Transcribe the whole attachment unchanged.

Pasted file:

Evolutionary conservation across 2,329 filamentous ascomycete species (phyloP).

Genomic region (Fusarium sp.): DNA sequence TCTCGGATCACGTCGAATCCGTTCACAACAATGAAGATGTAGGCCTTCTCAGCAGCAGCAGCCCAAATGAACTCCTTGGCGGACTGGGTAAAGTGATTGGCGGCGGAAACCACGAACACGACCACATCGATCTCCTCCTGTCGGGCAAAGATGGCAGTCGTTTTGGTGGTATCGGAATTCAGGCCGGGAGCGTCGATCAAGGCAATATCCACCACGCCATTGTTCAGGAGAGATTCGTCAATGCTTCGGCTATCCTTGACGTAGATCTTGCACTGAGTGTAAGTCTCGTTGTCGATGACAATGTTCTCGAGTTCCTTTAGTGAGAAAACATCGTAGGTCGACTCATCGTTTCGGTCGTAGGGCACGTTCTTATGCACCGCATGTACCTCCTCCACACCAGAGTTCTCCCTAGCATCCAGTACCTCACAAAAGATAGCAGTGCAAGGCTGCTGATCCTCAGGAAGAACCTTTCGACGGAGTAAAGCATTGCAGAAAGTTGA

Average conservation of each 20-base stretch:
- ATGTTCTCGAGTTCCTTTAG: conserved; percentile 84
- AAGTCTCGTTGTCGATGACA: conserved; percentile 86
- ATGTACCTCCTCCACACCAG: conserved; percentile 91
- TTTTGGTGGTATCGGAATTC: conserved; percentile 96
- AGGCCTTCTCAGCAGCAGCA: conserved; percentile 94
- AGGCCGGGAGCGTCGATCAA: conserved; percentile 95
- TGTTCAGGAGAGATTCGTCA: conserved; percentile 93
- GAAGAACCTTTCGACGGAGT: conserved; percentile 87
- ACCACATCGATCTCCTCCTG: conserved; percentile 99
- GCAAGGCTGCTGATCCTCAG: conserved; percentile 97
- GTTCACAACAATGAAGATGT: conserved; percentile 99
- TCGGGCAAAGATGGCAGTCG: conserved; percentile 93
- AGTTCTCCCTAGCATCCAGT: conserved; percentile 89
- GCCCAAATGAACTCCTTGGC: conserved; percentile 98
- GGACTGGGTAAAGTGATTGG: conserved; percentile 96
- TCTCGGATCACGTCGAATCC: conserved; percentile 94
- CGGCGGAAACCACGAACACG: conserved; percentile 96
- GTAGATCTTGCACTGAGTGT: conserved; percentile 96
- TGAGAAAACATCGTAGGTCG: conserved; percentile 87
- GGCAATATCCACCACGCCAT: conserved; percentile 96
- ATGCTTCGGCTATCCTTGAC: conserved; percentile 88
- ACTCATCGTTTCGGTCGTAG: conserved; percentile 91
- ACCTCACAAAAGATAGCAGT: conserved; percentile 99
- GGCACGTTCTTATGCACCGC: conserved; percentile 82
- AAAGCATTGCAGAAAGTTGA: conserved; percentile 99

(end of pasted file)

Evolutionary conservation across 2,329 filamentous ascomycete species (phyloP).

Genomic region (Fusarium sp.): DNA sequence TCTCGGATCACGTCGAATCCGTTCACAACAATGAAGATGTAGGCCTTCTCAGCAGCAGCAGCCCAAATGAACTCCTTGGCGGACTGGGTAAAGTGATTGGCGGCGGAAACCACGAACACGACCACATCGATCTCCTCCTGTCGGGCAAAGATGGCAGTCGTTTTGGTGGTATCGGAATTCAGGCCGGGAGCGTCGATCAAGGCAATATCCACCACGCCATTGTTCAGGAGAGATTCGTCAATGCTTCGGCTATCCTTGACGTAGATCTTGCACTGAGTGTAAGTCTCGTTGTCGATGACAATGTTCTCGAGTTCCTTTAGTGAGAAAACATCGTAGGTCGACTCATCGTTTCGGTCGTAGGGCACGTTCTTATGCACCGCATGTACCTCCTCCACACCAGAGTTCTCCCTAGCATCCAGTACCTCACAAAAGATAGCAGTGCAAGGCTGCTGATCCTCAGGAAGAACCTTTCGACGGAGTAAAGCATTGCAGAAAGTTGA

Average conservation of each 20-base stretch:
- ATGTTCTCGAGTTCCTTTAG: conserved; percentile 84
- AAGTCTCGTTGTCGATGACA: conserved; percentile 86
- ATGTACCTCCTCCACACCAG: conserved; percentile 91
- TTTTGGTGGTATCGGAATTC: conserved; percentile 96
- AGGCCTTCTCAGCAGCAGCA: conserved; percentile 94
- AGGCCGGGAGCGTCGATCAA: conserved; percentile 95
- TGTTCAGGAGAGATTCGTCA: conserved; percentile 93
- GAAGAACCTTTCGACGGAGT: conserved; percentile 87
- ACCACATCGATCTCCTCCTG: conserved; percentile 99
- GCAAGGCTGCTGATCCTCAG: conserved; percentile 97
- GTTCACAACAATGAAGATGT: conserved; percentile 99
- TCGGGCAAAGATGGCAGTCG: conserved; percentile 93
- AGTTCTCCCTAGCATCCAGT: conserved; percentile 89
- GCCCAAATGAACTCCTTGGC: conserved; percentile 98
- GGACTGGGTAAAGTGATTGG: conserved; percentile 96
- TCTCGGATCACGTCGAATCC: conserved; percentile 94
- CGGCGGAAACCACGAACACG: conserved; percentile 96
- GTAGATCTTGCACTGAGTGT: conserved; percentile 96
- TGAGAAAACATCGTAGGTCG: conserved; percentile 87
- GGCAATATCCACCACGCCAT: conserved; percentile 96
- ATGCTTCGGCTATCCTTGAC: conserved; percentile 88
- ACTCATCGTTTCGGTCGTAG: conserved; percentile 91
- ACCTCACAAAAGATAGCAGT: conserved; percentile 99
- GGCACGTTCTTATGCACCGC: conserved; percentile 82
- AAAGCATTGCAGAAAGTTGA: conserved; percentile 99